> Fill the array in sequentially and then shuffle it.
According to me, this is the best strategy. You are guaranteed that every number is unique and you add randomization through shuffling.
Implementation should be fairly straight-forward:
- a for-loop to fill the array
- a random number of exchanges which involve two randomly selected indexes
That's all.
If you need a matrix structure (i.e. a bi-dimensional array), you can do as we said with a mono-dimensional array, then you can fill a matrix with the values you obtain from the array.
Ok, I haven't tried your code but is seems ok. I just want you to notice one thing: you say
do {
pick a random number
} while (this number is not good)
Well... since rand is random (actually pseudo-random but anyway...) you are not guaranteed that this code will be able to terminate. Imagine this situation: you have your array which is
n -1 -1 -1 ....................................... -1
where n is the last element you have to put in the matrix and is located at position 0. Then you are not guaranteed that sooner or later 0 will be picked by the rand function. Actually this happens (probably after a while) but it is not 100% reliable.
Instead the solution we were discussing before is this one:
#include <iostream>
#include <cstdlib>
#include <ctime>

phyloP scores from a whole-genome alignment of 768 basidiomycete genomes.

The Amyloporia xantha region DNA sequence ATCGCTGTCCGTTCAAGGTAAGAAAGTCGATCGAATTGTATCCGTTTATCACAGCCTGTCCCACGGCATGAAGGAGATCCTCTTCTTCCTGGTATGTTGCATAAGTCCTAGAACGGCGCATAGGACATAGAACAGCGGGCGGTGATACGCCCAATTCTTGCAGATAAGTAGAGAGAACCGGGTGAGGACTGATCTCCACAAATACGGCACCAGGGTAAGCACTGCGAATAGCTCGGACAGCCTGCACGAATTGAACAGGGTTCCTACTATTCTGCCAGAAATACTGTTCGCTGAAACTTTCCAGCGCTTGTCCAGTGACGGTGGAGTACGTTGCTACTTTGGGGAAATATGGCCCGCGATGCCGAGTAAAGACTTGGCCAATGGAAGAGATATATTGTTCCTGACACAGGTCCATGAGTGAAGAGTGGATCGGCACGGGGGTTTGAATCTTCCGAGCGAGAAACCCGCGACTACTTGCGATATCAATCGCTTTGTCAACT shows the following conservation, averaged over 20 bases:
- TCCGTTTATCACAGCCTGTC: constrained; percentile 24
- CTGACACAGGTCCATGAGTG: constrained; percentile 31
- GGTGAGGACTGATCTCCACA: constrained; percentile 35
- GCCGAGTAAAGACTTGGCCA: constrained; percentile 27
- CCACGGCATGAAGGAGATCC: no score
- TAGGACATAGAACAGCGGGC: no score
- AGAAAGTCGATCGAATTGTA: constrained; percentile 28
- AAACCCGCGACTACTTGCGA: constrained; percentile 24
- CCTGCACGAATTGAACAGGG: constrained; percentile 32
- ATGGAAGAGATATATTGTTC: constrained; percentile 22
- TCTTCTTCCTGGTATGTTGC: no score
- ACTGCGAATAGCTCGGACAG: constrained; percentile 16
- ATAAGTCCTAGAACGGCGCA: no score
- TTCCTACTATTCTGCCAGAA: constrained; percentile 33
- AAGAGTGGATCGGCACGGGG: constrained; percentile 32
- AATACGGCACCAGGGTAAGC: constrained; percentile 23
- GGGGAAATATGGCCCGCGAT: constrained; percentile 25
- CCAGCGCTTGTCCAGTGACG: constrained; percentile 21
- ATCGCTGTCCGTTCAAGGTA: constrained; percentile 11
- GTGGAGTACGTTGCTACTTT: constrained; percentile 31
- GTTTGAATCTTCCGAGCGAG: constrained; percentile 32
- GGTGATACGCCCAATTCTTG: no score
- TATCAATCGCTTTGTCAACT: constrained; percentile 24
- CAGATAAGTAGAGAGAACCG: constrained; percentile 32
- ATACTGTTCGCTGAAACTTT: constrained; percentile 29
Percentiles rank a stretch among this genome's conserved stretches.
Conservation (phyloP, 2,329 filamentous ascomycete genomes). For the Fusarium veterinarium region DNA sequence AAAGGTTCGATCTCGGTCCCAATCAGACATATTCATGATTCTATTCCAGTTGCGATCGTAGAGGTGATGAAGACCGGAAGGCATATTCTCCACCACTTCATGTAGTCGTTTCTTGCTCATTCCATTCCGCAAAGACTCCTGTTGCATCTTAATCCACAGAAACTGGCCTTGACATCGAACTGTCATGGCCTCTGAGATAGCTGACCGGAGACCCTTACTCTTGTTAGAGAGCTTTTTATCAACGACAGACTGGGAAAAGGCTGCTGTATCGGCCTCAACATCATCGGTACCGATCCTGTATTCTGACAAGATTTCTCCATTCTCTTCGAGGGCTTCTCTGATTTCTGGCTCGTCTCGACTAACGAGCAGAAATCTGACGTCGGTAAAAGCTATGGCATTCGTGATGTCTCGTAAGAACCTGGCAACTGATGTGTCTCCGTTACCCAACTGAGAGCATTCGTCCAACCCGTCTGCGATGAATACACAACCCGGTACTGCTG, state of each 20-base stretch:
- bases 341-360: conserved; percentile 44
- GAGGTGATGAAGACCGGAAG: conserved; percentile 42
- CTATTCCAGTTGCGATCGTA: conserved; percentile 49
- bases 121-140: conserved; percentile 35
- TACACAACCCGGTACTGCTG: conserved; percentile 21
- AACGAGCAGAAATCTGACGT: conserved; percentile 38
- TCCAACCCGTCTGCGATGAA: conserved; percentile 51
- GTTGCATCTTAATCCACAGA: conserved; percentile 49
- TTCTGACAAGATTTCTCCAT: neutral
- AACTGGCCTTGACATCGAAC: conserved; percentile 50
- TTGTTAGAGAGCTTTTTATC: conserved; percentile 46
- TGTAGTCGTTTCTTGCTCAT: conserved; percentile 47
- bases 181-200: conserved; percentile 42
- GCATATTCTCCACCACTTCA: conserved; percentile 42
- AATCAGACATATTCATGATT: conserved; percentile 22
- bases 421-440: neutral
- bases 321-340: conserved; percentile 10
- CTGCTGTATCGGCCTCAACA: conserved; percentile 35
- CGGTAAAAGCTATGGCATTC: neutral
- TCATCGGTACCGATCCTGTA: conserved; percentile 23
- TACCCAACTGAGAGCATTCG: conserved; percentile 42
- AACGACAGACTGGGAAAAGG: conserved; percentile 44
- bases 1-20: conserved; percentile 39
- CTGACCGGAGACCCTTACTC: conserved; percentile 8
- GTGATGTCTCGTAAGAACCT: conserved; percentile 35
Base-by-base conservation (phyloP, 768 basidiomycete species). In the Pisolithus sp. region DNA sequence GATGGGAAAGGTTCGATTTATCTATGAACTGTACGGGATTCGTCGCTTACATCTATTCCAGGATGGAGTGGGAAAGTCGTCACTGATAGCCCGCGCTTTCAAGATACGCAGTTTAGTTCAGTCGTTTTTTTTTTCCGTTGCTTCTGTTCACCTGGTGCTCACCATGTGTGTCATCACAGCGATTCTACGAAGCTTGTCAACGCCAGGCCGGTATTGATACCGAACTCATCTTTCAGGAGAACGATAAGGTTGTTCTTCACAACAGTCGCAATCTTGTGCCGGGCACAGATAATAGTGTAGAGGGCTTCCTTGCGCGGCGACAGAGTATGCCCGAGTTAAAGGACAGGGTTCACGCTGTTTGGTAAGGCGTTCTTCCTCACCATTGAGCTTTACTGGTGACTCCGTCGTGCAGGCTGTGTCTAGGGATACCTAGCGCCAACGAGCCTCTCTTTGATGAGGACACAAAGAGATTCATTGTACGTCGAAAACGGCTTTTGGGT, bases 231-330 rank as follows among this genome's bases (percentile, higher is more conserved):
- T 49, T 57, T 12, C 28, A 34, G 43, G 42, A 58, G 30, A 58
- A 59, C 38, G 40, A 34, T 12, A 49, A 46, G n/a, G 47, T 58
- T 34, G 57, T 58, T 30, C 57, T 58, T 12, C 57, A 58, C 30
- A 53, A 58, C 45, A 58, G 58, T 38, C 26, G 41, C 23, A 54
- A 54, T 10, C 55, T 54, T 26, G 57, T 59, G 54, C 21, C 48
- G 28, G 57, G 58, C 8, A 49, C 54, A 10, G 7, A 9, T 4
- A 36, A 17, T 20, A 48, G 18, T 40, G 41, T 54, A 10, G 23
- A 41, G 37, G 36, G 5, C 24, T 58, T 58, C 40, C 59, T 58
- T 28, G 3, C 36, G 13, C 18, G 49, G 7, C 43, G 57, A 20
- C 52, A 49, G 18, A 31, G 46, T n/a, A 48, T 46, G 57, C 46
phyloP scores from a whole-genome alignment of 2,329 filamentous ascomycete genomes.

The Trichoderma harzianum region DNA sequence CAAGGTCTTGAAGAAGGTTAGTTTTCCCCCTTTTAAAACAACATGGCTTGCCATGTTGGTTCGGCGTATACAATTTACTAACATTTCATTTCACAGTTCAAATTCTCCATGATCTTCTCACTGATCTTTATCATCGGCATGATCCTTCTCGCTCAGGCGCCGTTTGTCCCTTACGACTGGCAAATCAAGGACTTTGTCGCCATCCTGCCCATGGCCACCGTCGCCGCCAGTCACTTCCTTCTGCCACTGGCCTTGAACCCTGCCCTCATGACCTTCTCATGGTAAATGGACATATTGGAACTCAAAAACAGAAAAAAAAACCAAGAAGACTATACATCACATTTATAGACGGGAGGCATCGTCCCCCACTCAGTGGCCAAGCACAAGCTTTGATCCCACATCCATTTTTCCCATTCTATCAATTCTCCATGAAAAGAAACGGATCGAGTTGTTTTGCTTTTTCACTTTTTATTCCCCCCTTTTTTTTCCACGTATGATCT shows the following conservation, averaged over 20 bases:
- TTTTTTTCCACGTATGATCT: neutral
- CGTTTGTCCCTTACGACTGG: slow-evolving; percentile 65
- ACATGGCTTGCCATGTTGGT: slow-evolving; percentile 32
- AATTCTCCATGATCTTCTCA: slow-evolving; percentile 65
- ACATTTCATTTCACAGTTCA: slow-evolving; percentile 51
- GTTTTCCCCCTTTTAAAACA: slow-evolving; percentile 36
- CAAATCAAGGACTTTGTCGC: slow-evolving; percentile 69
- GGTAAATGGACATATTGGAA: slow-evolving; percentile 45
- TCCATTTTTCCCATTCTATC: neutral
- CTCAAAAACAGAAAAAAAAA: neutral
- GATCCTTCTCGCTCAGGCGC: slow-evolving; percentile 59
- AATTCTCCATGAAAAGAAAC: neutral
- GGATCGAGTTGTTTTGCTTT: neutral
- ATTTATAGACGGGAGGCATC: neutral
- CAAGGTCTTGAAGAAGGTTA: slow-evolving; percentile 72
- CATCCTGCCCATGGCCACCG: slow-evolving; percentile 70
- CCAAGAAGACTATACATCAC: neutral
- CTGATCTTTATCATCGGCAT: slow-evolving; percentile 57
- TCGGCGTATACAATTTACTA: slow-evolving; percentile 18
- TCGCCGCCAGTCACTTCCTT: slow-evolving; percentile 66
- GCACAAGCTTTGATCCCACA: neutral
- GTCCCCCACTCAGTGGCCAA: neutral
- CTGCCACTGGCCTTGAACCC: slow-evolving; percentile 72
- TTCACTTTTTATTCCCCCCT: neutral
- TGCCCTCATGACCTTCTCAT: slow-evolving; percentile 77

void swap(int array[], int pos1, int pos2) {
int tmp = array[pos1];
array[pos1] = array[pos2];
array[pos2] = tmp;
}
int main() {
srand(time(NULL));
int numbers[100];
int matrix[10][10];
// fill in the numbers
for (int i = 0; i < 100; ++i) {
numbers[i] = i;
}
// a random number of swaps
int repeat = rand() % 100 + 100;
// perform the swaps...
for (int i = 0; i < repeat; ++i) {
// ... with random positions
swap(numbers, rand() % 100, rand() % 100);
}
// fill in the matrix
for (int i = 0; i < 10; ++i) {
for (int j = 0; j < 10; ++j) {
matrix[i][j] = numbers[i * 10 + j];
}
}
std::cout << "This is the matrix:" << std::endl << std::endl;
// print the matrix
for (int i = 0; i < 10; ++i) {
for (int j = 0; j < 10; ++j) {
std::cout << matrix[i][j] << " ";
}
std::cout << std::endl;
}
return 0;
}
And here there is no guessing: it starts, works and completes. Always! :)